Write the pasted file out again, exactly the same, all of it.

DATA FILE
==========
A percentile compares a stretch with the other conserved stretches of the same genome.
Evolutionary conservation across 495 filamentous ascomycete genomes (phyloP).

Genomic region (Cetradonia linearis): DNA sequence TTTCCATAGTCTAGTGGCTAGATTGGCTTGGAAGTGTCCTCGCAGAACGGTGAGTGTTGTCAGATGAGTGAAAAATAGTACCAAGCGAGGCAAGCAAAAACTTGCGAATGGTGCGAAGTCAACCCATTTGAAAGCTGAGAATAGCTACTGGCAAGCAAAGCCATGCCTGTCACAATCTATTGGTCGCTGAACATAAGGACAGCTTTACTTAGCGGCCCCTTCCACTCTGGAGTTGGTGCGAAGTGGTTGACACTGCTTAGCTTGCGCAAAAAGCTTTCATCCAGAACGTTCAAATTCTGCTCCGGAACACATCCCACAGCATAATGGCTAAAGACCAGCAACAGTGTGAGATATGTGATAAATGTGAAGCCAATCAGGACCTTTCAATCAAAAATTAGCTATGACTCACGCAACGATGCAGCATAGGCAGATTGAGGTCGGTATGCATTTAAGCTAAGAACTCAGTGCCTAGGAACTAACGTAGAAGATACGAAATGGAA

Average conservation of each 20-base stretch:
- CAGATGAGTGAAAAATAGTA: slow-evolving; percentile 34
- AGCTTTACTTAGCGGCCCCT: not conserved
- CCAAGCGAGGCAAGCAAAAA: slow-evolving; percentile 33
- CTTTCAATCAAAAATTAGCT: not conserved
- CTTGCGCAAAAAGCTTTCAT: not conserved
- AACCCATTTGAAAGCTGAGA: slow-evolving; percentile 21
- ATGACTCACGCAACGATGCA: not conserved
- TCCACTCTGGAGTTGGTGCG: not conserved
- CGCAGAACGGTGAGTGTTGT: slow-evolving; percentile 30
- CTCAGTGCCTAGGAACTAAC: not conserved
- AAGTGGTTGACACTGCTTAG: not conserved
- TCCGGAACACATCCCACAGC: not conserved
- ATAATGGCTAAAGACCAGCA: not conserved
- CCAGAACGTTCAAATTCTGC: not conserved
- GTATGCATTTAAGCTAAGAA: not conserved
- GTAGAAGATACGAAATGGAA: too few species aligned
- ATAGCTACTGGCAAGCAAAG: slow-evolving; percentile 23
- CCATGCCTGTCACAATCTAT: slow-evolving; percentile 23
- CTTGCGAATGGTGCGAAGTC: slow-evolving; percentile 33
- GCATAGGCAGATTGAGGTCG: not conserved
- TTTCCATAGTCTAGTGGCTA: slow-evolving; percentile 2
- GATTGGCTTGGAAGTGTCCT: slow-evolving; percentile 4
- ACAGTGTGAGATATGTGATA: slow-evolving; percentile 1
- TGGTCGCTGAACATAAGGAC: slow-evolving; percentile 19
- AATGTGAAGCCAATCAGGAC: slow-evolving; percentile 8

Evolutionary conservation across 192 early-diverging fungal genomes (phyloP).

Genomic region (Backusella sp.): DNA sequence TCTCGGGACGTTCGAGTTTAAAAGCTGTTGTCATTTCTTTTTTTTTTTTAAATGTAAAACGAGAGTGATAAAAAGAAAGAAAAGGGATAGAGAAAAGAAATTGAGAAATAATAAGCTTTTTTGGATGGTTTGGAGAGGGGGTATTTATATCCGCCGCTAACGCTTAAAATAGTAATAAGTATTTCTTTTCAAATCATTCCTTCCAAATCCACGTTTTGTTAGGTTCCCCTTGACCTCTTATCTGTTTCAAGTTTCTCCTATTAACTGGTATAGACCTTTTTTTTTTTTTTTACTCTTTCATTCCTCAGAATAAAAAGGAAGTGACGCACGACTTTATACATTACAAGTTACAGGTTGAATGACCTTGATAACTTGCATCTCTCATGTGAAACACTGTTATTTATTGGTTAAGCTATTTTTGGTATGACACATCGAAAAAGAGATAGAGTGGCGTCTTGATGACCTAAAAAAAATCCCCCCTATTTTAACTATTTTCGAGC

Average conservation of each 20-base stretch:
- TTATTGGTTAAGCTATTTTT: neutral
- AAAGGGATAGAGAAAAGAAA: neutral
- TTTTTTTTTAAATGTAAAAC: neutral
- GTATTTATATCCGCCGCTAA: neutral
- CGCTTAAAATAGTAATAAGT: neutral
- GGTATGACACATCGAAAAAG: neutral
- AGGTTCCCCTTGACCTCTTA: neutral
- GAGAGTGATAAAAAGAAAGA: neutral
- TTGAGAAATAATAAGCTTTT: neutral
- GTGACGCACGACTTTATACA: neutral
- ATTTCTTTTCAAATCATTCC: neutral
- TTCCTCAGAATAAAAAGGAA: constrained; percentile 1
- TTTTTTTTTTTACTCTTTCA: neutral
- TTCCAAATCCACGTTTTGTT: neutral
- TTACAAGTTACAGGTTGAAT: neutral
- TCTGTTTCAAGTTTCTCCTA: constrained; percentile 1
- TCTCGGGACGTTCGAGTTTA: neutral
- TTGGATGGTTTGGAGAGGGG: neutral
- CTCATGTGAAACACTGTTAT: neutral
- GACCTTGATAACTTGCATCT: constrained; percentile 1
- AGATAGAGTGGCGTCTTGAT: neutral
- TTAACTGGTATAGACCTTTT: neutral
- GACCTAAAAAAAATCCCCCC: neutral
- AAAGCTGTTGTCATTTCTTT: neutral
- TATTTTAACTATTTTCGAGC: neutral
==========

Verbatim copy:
A percentile compares a stretch with the other conserved stretches of the same genome.
Evolutionary conservation across 495 filamentous ascomycete genomes (phyloP).

Genomic region (Cetradonia linearis): DNA sequence TTTCCATAGTCTAGTGGCTAGATTGGCTTGGAAGTGTCCTCGCAGAACGGTGAGTGTTGTCAGATGAGTGAAAAATAGTACCAAGCGAGGCAAGCAAAAACTTGCGAATGGTGCGAAGTCAACCCATTTGAAAGCTGAGAATAGCTACTGGCAAGCAAAGCCATGCCTGTCACAATCTATTGGTCGCTGAACATAAGGACAGCTTTACTTAGCGGCCCCTTCCACTCTGGAGTTGGTGCGAAGTGGTTGACACTGCTTAGCTTGCGCAAAAAGCTTTCATCCAGAACGTTCAAATTCTGCTCCGGAACACATCCCACAGCATAATGGCTAAAGACCAGCAACAGTGTGAGATATGTGATAAATGTGAAGCCAATCAGGACCTTTCAATCAAAAATTAGCTATGACTCACGCAACGATGCAGCATAGGCAGATTGAGGTCGGTATGCATTTAAGCTAAGAACTCAGTGCCTAGGAACTAACGTAGAAGATACGAAATGGAA

Average conservation of each 20-base stretch:
- CAGATGAGTGAAAAATAGTA: slow-evolving; percentile 34
- AGCTTTACTTAGCGGCCCCT: not conserved
- CCAAGCGAGGCAAGCAAAAA: slow-evolving; percentile 33
- CTTTCAATCAAAAATTAGCT: not conserved
- CTTGCGCAAAAAGCTTTCAT: not conserved
- AACCCATTTGAAAGCTGAGA: slow-evolving; percentile 21
- ATGACTCACGCAACGATGCA: not conserved
- TCCACTCTGGAGTTGGTGCG: not conserved
- CGCAGAACGGTGAGTGTTGT: slow-evolving; percentile 30
- CTCAGTGCCTAGGAACTAAC: not conserved
- AAGTGGTTGACACTGCTTAG: not conserved
- TCCGGAACACATCCCACAGC: not conserved
- ATAATGGCTAAAGACCAGCA: not conserved
- CCAGAACGTTCAAATTCTGC: not conserved
- GTATGCATTTAAGCTAAGAA: not conserved
- GTAGAAGATACGAAATGGAA: too few species aligned
- ATAGCTACTGGCAAGCAAAG: slow-evolving; percentile 23
- CCATGCCTGTCACAATCTAT: slow-evolving; percentile 23
- CTTGCGAATGGTGCGAAGTC: slow-evolving; percentile 33
- GCATAGGCAGATTGAGGTCG: not conserved
- TTTCCATAGTCTAGTGGCTA: slow-evolving; percentile 2
- GATTGGCTTGGAAGTGTCCT: slow-evolving; percentile 4
- ACAGTGTGAGATATGTGATA: slow-evolving; percentile 1
- TGGTCGCTGAACATAAGGAC: slow-evolving; percentile 19
- AATGTGAAGCCAATCAGGAC: slow-evolving; percentile 8

Evolutionary conservation across 192 early-diverging fungal genomes (phyloP).

Genomic region (Backusella sp.): DNA sequence TCTCGGGACGTTCGAGTTTAAAAGCTGTTGTCATTTCTTTTTTTTTTTTAAATGTAAAACGAGAGTGATAAAAAGAAAGAAAAGGGATAGAGAAAAGAAATTGAGAAATAATAAGCTTTTTTGGATGGTTTGGAGAGGGGGTATTTATATCCGCCGCTAACGCTTAAAATAGTAATAAGTATTTCTTTTCAAATCATTCCTTCCAAATCCACGTTTTGTTAGGTTCCCCTTGACCTCTTATCTGTTTCAAGTTTCTCCTATTAACTGGTATAGACCTTTTTTTTTTTTTTTACTCTTTCATTCCTCAGAATAAAAAGGAAGTGACGCACGACTTTATACATTACAAGTTACAGGTTGAATGACCTTGATAACTTGCATCTCTCATGTGAAACACTGTTATTTATTGGTTAAGCTATTTTTGGTATGACACATCGAAAAAGAGATAGAGTGGCGTCTTGATGACCTAAAAAAAATCCCCCCTATTTTAACTATTTTCGAGC

Average conservation of each 20-base stretch:
- TTATTGGTTAAGCTATTTTT: neutral
- AAAGGGATAGAGAAAAGAAA: neutral
- TTTTTTTTTAAATGTAAAAC: neutral
- GTATTTATATCCGCCGCTAA: neutral
- CGCTTAAAATAGTAATAAGT: neutral
- GGTATGACACATCGAAAAAG: neutral
- AGGTTCCCCTTGACCTCTTA: neutral
- GAGAGTGATAAAAAGAAAGA: neutral
- TTGAGAAATAATAAGCTTTT: neutral
- GTGACGCACGACTTTATACA: neutral
- ATTTCTTTTCAAATCATTCC: neutral
- TTCCTCAGAATAAAAAGGAA: constrained; percentile 1
- TTTTTTTTTTTACTCTTTCA: neutral
- TTCCAAATCCACGTTTTGTT: neutral
- TTACAAGTTACAGGTTGAAT: neutral
- TCTGTTTCAAGTTTCTCCTA: constrained; percentile 1
- TCTCGGGACGTTCGAGTTTA: neutral
- TTGGATGGTTTGGAGAGGGG: neutral
- CTCATGTGAAACACTGTTAT: neutral
- GACCTTGATAACTTGCATCT: constrained; percentile 1
- AGATAGAGTGGCGTCTTGAT: neutral
- TTAACTGGTATAGACCTTTT: neutral
- GACCTAAAAAAAATCCCCCC: neutral
- AAAGCTGTTGTCATTTCTTT: neutral
- TATTTTAACTATTTTCGAGC: neutral